CARES Act mortgage forbearance program stalling the foreclosure pipeline
According to ATTOM Data Solutions January 2021 U.S. Foreclosure Market Report, there were a total of 9,702 U.S. properties with foreclosure filings -- default notices, scheduled auctions or bank repossessions -- down 11 percent from a month ago and 80 percent from a year ago.
"January foreclosure activity declined at least in part due to the Biden Administration's decision to continue the foreclosure moratorium on government-backed loans through the end of March," said Rick Sharga, RealtyTrac executive vice president. "The moratorium and CARES Act mortgage forbearance program have effectively prevented millions of seriously delinquent loans from entering the foreclosure process. But it's important to remember that the number of foreclosures we're seeing right now doesn't reflect market reality - and that's something we'll need to deal with once these government programs expire."
Foreclosure completion numbers continue decline
Lenders repossessed 1,428 U.S. properties through completed foreclosures (REOs) in January 2021, down 28 percent from last month and down 86 percent from last year - thirteenth consecutive annual decline in completed foreclosures.
States that saw an annual decrease in REOs in January 2021 included: Illinois (down 86 percent); Florida (down 83 percent); Maryland (down 83 percent); California (down 82 percent); and Texas (down 82 percent).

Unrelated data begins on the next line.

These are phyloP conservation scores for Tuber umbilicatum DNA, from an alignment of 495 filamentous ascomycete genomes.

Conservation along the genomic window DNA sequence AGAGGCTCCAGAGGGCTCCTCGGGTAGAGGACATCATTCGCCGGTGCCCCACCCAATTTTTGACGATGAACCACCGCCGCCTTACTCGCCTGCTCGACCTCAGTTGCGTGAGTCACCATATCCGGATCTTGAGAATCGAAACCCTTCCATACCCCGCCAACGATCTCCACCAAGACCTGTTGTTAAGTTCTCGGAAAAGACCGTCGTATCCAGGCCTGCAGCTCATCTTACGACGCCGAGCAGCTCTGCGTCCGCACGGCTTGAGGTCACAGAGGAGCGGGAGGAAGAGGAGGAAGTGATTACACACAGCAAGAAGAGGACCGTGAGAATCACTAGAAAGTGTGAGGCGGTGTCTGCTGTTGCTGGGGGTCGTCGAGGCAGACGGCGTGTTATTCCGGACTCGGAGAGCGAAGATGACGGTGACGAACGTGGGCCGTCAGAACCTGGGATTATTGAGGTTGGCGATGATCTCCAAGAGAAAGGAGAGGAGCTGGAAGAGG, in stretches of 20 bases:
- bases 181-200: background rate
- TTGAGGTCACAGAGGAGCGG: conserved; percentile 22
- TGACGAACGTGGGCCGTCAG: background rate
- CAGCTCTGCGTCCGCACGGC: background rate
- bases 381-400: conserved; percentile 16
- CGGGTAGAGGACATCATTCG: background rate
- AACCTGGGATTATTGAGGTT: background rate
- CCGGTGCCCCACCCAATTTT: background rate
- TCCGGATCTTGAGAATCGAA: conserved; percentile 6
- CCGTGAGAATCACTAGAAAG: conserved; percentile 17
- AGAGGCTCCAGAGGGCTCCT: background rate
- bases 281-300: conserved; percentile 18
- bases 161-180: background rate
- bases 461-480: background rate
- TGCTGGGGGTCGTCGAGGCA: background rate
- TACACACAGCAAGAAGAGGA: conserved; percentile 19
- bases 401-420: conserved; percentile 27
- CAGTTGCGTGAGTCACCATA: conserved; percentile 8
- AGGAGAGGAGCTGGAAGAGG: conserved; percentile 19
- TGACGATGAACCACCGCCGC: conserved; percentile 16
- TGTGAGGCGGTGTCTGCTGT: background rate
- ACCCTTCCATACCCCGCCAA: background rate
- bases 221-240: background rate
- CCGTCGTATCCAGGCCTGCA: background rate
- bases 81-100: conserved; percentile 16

Those major metropolitan statistical areas (MSAs) with a population greater than 200,000 that saw the greatest number of REOs included: Birmingham, AL (124 REOs); Chicago, IL (65 REOs); Baltimore, MD (41 REOs); Miami, FL (40 REOs); and Beaumont, TX (38 REOs).
Highest foreclosure rates in Delaware, Louisiana and Florida
Nationwide one in every 14,164 housing units had a foreclosure filing in January 2021. States with the highest foreclosure rates were Delaware (one in every 4,923 housing units with a foreclosure filing); Louisiana (one in every 6,581 housing units); Florida (one in every 7,920 housing units); Indiana (one in every 8,668 housing units); and Alabama (one in every 8,707 housing units).
Among the 220 metropolitan statistical areas with a population of at least 200,000, those with the highest foreclosure rates in January 2021 were Lake Charles, LA (one in every 2,050 housing units with a foreclosure filing); Birmingham, AL (one in every 3,053 housing units); Lafayette, LA (one in every 3,492 housing units); Provo, UT (one in every 3,631 housing units); and Beaumont, TX (one in every 3,871 housing units).
Other than Birmingham, among the metropolitan areas with a population greater than 1 million, those with the worst foreclosure rates in January 2021 included: Jacksonville, FL (one in every 5,657 housing units); Cleveland, OH (one in every 5,660 housing units); Miami, FL (one in every 6,867 housing); and Louisville, KY (one in every 7,541 housing units).
Foreclosure starts increase monthly in 17 states
Lenders started the foreclosure process on 5,235 U.S. properties in January 2021, down 12 percent from last month and down 80 percent from a year ago.
Counter to the national trend, some states saw increases in foreclosure starts from last month including: Washington (up 63 percent); Virginia (up 54 percent); North Carolina (up 32 percent); Massachusetts (up 21 percent); and Ohio (up 10 percent).
Among the 220 metropolitan statistical areas with a population of at least 200,000 and at least 100 or more foreclosure starts in January 2021, those that saw double digit annual declines, included: Chicago, IL (down 87 percent); New York, NY (down 85 percent); Los Angeles, CA (down 80 percent); Dallas, TX (down 77 percent); and Houston, TX (down 69 percent).